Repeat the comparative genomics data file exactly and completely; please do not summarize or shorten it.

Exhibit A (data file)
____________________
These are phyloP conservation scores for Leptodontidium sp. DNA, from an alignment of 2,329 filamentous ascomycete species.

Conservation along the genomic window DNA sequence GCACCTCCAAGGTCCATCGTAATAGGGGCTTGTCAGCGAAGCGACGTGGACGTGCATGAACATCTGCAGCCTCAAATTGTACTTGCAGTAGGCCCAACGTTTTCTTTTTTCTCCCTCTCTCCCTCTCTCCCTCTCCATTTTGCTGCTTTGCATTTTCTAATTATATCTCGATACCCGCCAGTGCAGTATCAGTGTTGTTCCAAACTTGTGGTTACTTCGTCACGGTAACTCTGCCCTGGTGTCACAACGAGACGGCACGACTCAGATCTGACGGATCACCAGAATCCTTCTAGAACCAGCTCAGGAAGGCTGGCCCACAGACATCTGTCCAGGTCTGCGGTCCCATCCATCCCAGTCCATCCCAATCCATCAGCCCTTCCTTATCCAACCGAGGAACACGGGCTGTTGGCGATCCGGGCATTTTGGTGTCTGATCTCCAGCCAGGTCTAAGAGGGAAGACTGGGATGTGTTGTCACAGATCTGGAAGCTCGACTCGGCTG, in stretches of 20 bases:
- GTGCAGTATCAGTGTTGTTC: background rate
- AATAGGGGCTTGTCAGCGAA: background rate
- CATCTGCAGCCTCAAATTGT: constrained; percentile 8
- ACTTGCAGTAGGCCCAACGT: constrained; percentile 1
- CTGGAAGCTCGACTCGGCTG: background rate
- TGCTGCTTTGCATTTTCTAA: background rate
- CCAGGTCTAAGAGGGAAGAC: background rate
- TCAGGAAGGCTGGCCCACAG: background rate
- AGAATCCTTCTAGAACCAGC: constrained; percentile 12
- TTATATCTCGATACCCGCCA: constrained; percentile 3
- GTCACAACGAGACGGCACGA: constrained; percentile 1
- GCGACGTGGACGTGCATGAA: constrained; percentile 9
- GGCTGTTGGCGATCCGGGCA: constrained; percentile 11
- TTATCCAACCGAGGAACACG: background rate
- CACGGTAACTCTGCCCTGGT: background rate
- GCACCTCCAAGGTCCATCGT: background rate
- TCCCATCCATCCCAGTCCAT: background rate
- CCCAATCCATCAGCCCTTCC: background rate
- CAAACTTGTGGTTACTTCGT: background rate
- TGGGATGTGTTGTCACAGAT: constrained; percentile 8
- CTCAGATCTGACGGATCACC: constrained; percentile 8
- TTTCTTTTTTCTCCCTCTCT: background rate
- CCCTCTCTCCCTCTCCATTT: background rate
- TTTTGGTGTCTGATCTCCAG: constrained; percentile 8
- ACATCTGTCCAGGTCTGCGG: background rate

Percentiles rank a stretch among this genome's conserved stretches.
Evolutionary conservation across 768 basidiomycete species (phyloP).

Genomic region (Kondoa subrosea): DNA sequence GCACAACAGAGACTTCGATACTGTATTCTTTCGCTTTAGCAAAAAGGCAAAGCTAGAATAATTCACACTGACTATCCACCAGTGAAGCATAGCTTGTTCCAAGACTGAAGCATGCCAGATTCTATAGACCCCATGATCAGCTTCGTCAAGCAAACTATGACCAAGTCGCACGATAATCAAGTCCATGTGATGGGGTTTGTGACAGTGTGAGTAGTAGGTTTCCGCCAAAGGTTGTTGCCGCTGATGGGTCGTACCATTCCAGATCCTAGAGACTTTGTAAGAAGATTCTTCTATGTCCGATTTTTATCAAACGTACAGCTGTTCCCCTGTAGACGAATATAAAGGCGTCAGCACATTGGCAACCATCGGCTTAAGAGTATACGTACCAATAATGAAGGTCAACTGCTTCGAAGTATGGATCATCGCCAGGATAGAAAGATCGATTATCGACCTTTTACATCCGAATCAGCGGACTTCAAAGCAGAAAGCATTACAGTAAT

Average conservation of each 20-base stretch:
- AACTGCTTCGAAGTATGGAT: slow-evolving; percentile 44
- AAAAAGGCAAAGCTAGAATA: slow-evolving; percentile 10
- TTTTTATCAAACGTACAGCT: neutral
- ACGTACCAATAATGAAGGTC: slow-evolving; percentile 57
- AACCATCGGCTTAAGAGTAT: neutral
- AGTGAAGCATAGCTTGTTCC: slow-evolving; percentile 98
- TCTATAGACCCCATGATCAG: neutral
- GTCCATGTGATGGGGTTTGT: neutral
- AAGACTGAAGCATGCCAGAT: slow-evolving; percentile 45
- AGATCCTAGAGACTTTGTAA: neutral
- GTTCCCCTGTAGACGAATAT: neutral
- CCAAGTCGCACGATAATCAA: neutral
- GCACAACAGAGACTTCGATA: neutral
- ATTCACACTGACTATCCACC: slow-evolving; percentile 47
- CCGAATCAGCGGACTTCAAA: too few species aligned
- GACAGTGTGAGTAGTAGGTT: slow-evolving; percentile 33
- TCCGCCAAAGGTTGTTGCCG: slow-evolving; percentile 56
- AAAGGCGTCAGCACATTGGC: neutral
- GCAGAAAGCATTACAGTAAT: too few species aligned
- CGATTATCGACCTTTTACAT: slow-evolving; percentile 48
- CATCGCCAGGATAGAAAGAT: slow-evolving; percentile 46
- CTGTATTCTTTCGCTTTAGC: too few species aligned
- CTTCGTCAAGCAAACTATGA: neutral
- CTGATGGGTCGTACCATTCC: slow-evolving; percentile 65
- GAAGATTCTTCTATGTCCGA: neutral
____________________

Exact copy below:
These are phyloP conservation scores for Leptodontidium sp. DNA, from an alignment of 2,329 filamentous ascomycete species.

Conservation along the genomic window DNA sequence GCACCTCCAAGGTCCATCGTAATAGGGGCTTGTCAGCGAAGCGACGTGGACGTGCATGAACATCTGCAGCCTCAAATTGTACTTGCAGTAGGCCCAACGTTTTCTTTTTTCTCCCTCTCTCCCTCTCTCCCTCTCCATTTTGCTGCTTTGCATTTTCTAATTATATCTCGATACCCGCCAGTGCAGTATCAGTGTTGTTCCAAACTTGTGGTTACTTCGTCACGGTAACTCTGCCCTGGTGTCACAACGAGACGGCACGACTCAGATCTGACGGATCACCAGAATCCTTCTAGAACCAGCTCAGGAAGGCTGGCCCACAGACATCTGTCCAGGTCTGCGGTCCCATCCATCCCAGTCCATCCCAATCCATCAGCCCTTCCTTATCCAACCGAGGAACACGGGCTGTTGGCGATCCGGGCATTTTGGTGTCTGATCTCCAGCCAGGTCTAAGAGGGAAGACTGGGATGTGTTGTCACAGATCTGGAAGCTCGACTCGGCTG, in stretches of 20 bases:
- GTGCAGTATCAGTGTTGTTC: background rate
- AATAGGGGCTTGTCAGCGAA: background rate
- CATCTGCAGCCTCAAATTGT: constrained; percentile 8
- ACTTGCAGTAGGCCCAACGT: constrained; percentile 1
- CTGGAAGCTCGACTCGGCTG: background rate
- TGCTGCTTTGCATTTTCTAA: background rate
- CCAGGTCTAAGAGGGAAGAC: background rate
- TCAGGAAGGCTGGCCCACAG: background rate
- AGAATCCTTCTAGAACCAGC: constrained; percentile 12
- TTATATCTCGATACCCGCCA: constrained; percentile 3
- GTCACAACGAGACGGCACGA: constrained; percentile 1
- GCGACGTGGACGTGCATGAA: constrained; percentile 9
- GGCTGTTGGCGATCCGGGCA: constrained; percentile 11
- TTATCCAACCGAGGAACACG: background rate
- CACGGTAACTCTGCCCTGGT: background rate
- GCACCTCCAAGGTCCATCGT: background rate
- TCCCATCCATCCCAGTCCAT: background rate
- CCCAATCCATCAGCCCTTCC: background rate
- CAAACTTGTGGTTACTTCGT: background rate
- TGGGATGTGTTGTCACAGAT: constrained; percentile 8
- CTCAGATCTGACGGATCACC: constrained; percentile 8
- TTTCTTTTTTCTCCCTCTCT: background rate
- CCCTCTCTCCCTCTCCATTT: background rate
- TTTTGGTGTCTGATCTCCAG: constrained; percentile 8
- ACATCTGTCCAGGTCTGCGG: background rate

Percentiles rank a stretch among this genome's conserved stretches.
Evolutionary conservation across 768 basidiomycete species (phyloP).

Genomic region (Kondoa subrosea): DNA sequence GCACAACAGAGACTTCGATACTGTATTCTTTCGCTTTAGCAAAAAGGCAAAGCTAGAATAATTCACACTGACTATCCACCAGTGAAGCATAGCTTGTTCCAAGACTGAAGCATGCCAGATTCTATAGACCCCATGATCAGCTTCGTCAAGCAAACTATGACCAAGTCGCACGATAATCAAGTCCATGTGATGGGGTTTGTGACAGTGTGAGTAGTAGGTTTCCGCCAAAGGTTGTTGCCGCTGATGGGTCGTACCATTCCAGATCCTAGAGACTTTGTAAGAAGATTCTTCTATGTCCGATTTTTATCAAACGTACAGCTGTTCCCCTGTAGACGAATATAAAGGCGTCAGCACATTGGCAACCATCGGCTTAAGAGTATACGTACCAATAATGAAGGTCAACTGCTTCGAAGTATGGATCATCGCCAGGATAGAAAGATCGATTATCGACCTTTTACATCCGAATCAGCGGACTTCAAAGCAGAAAGCATTACAGTAAT

Average conservation of each 20-base stretch:
- AACTGCTTCGAAGTATGGAT: slow-evolving; percentile 44
- AAAAAGGCAAAGCTAGAATA: slow-evolving; percentile 10
- TTTTTATCAAACGTACAGCT: neutral
- ACGTACCAATAATGAAGGTC: slow-evolving; percentile 57
- AACCATCGGCTTAAGAGTAT: neutral
- AGTGAAGCATAGCTTGTTCC: slow-evolving; percentile 98
- TCTATAGACCCCATGATCAG: neutral
- GTCCATGTGATGGGGTTTGT: neutral
- AAGACTGAAGCATGCCAGAT: slow-evolving; percentile 45
- AGATCCTAGAGACTTTGTAA: neutral
- GTTCCCCTGTAGACGAATAT: neutral
- CCAAGTCGCACGATAATCAA: neutral
- GCACAACAGAGACTTCGATA: neutral
- ATTCACACTGACTATCCACC: slow-evolving; percentile 47
- CCGAATCAGCGGACTTCAAA: too few species aligned
- GACAGTGTGAGTAGTAGGTT: slow-evolving; percentile 33
- TCCGCCAAAGGTTGTTGCCG: slow-evolving; percentile 56
- AAAGGCGTCAGCACATTGGC: neutral
- GCAGAAAGCATTACAGTAAT: too few species aligned
- CGATTATCGACCTTTTACAT: slow-evolving; percentile 48
- CATCGCCAGGATAGAAAGAT: slow-evolving; percentile 46
- CTGTATTCTTTCGCTTTAGC: too few species aligned
- CTTCGTCAAGCAAACTATGA: neutral
- CTGATGGGTCGTACCATTCC: slow-evolving; percentile 65
- GAAGATTCTTCTATGTCCGA: neutral